Deadline's Mike Fleming says that Paul Thomas Anderson is scrounging for $35 million to fund his upcoming Scientology movie (possible title: The Master) after Universal passed on it — not because they feared Xenu's wrath, but because the studio got spooked by the price tag (especially after Green Zone put them further into the red over the weekend). But don't worry! The film's moving ahead, with The Hurt Locker's Jeremy Renner in talks to star with Philip Seymour Hoffman (confirming earlier rumors), and River Road is reportedly close to picking up the full tab. When we think about it, though, $35 million is a little on the high side.
This isn't to say America's finest young director shouldn't be given all the money he needs to do the movie his way. But the epic There Will Be Blood was made for $25 million and the pop-song-filled Boogie Nights for only $15 million, so it's hard not to wonder what exactly about Master would be so costly — especially given how far other filmmakers are stretching $30 million these days (remember, there's another $30 million movie about a religion's beginnings right now, and its makers have to depict God's creation of the universe — in 3-D!). Basically, its price tag only serves to make us more excited to see The Master — what will PTA do with his second*-biggest-ever budget?
Here's a basic, spoiler-free synopsis of Anderson's movie from the Playlist's recent script review:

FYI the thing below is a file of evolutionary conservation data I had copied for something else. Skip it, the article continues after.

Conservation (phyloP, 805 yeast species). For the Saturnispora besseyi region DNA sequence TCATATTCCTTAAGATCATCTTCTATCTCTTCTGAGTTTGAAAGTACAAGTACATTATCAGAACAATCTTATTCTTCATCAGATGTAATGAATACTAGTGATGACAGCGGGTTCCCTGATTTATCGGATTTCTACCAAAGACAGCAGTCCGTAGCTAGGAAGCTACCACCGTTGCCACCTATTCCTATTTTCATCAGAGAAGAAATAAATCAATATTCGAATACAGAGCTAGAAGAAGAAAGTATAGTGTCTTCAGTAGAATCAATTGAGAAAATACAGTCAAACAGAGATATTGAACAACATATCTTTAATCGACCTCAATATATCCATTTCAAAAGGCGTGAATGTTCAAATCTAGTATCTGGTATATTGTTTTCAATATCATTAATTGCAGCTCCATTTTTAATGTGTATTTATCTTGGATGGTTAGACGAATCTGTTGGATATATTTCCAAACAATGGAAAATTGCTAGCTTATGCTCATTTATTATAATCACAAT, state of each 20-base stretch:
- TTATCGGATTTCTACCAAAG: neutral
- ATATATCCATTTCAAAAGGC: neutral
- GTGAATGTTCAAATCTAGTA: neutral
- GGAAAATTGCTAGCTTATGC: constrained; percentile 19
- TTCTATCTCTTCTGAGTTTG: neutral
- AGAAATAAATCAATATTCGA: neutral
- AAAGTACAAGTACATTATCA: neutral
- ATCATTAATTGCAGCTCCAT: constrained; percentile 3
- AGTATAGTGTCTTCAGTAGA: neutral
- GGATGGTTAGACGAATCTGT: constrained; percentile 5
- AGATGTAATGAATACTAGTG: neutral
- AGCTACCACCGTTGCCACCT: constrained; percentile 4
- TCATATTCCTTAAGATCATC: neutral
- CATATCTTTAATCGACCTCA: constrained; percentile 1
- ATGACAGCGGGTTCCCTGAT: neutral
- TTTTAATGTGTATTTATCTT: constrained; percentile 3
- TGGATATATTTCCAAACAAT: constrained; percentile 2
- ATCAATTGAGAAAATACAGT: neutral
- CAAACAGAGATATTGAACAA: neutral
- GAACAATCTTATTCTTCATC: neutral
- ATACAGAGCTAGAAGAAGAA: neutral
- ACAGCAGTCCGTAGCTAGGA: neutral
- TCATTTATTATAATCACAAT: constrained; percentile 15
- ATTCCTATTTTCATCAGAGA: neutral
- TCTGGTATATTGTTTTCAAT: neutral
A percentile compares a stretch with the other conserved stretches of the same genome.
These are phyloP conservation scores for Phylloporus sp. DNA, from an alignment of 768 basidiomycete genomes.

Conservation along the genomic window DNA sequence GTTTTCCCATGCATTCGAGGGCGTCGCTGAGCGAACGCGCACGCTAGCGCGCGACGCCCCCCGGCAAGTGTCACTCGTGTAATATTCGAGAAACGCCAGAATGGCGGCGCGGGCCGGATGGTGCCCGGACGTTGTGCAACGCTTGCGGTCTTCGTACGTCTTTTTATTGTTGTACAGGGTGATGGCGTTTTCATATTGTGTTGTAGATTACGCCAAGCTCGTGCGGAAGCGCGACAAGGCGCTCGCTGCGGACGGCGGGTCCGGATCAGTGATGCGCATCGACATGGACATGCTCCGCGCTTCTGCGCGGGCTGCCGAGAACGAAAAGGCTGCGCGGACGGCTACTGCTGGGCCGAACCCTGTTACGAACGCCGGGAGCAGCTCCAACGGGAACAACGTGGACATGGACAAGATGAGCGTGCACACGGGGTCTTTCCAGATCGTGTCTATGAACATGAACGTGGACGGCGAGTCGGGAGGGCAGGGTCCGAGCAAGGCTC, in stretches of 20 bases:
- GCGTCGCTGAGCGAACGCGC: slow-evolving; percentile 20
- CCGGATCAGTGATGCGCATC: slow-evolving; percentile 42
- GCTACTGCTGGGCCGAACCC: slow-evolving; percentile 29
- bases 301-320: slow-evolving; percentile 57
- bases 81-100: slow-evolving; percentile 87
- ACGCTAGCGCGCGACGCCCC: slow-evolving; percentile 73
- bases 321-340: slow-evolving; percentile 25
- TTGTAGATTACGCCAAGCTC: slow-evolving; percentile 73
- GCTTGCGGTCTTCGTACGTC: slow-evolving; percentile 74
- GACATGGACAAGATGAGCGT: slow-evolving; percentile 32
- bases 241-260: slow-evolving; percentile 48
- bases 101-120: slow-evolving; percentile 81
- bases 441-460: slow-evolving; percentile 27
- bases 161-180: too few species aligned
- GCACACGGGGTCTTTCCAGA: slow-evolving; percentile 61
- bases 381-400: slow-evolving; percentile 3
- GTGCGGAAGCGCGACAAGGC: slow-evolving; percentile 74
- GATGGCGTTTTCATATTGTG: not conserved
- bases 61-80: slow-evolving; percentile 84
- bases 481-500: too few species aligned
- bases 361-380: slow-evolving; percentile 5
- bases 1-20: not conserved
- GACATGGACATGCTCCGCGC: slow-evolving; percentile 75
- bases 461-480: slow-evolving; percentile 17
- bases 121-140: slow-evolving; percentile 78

The Master is the story of a charismatic intellectual (Philip Seymour Hoffman) who hatches a faith-based organization that begins to catch on in America in 1952 called The Cause. The core dynamic centers on the relationship between The Master and Freddie Sutton, (would be absolutely perfect for Paul Dano) an aimless twenty-something drifter and alcoholic who eventually becomes the leader’s loyal lieutenant. As the faith begins to gain a fervent following, Freddie finds himself questioning the belief system he has embraced, and his mentor.
According to that review, a "significant chunk" of the movie takes place on a boat. But not one that collides with an iceberg or sustains an octopus attack or anything, presumably. Though it seems to stretch "over a decade," the Playlist says it's a "low-key" film with "small stakes." So why so expensive? Will Anderson motion-capture Hoffman's performance to make his character look more (or less?) like L. Ron Hubbard? Is part of the budget a tithe to the Church of Scientology? Will the soundtrack feature all members of Radiohead this time, instead of just Jonny Greenwood? Does Xenu make an appearance? Your baseless speculation is welcome in the comments.